Tullow oil production in Gabon unaffected by presidential coup, CEO says
(Bloomberg) – Tullow Oil Plc’s assets in the central African nation of Gabon, which account for around a quarter of its crude oil production, remain unaffected by a presidential coup last month.
The Africa-focused company produced about 12,800 bopd from non-operated assets in the nation, Tullow said in its half-year results on Wednesday. Gabon’s army seized power on Aug. 30, placing deposed President Ali Bongo under house arrest and later releasing him. The military authority also replaced the OPEC member’s oil minister.
“Everything has been business as usual, there’s been a number of cargo liftings,” Chief Executive Officer Rahul Dhir said of Gabon in an interview. “We’ve obviously watched carefully, but it’s been fine.”
Weeks before the overthrow of the president, Tullow gained approval to extend some of its licenses to 2046. It conducted a cashless asset swap earlier in the year with Perenco SA’s Gabon unit.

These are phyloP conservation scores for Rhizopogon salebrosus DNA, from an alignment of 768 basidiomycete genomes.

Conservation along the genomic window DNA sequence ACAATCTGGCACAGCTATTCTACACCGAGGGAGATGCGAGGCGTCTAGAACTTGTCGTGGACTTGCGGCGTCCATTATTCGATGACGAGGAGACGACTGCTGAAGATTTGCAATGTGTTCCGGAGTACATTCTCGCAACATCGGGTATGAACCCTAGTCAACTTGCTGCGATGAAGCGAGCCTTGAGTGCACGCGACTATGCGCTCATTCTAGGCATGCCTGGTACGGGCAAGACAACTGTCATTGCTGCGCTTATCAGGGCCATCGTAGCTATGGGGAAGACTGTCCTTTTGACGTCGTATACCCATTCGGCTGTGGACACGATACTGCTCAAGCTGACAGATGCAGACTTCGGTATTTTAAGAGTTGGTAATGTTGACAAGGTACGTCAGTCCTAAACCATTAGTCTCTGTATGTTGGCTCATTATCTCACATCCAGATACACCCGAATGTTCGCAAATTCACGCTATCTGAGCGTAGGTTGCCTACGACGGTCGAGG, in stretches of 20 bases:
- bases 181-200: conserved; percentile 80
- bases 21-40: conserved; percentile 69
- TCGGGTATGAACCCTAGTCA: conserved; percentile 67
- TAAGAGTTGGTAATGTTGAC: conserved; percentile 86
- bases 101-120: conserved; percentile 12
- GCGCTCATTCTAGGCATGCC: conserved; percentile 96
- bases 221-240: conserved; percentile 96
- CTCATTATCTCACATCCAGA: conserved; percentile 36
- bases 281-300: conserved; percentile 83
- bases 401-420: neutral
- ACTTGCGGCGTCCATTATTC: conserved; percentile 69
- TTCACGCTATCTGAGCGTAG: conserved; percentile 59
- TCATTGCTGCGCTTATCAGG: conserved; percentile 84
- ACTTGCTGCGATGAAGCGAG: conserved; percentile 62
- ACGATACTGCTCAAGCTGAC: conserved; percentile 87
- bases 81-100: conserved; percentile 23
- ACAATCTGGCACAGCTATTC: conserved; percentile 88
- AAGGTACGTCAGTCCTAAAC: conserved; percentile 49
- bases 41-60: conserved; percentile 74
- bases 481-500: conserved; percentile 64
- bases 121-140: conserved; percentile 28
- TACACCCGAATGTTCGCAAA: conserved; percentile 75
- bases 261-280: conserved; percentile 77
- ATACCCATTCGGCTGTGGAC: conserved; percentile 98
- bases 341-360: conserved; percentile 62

Tullow’s strategy under Dhir has been to focus on the assets it’s already familiar with, particularly those in Ghana. Shares rose on July 17 after the company announced gross production of the Jubilee field surpassed 100,000 bpd. It also exited its Guyana business, marking an end to the company’s identity as a wildcat explorer.
“We’re entering into a harvesting phase,” said Dhir. Any exploration would be concentrated around existing assets in Ghana, Cote d’Ivoire or Gabon.
One potential growth project in Kenya has suffered ongoing delays and recently the withdrawal of minority partners TotalEnergies SE and Africa Oil Corp. Having the Kenyan government left as its sole partner “gives us a lot more flexibility” and options to advance the project, Dhir said.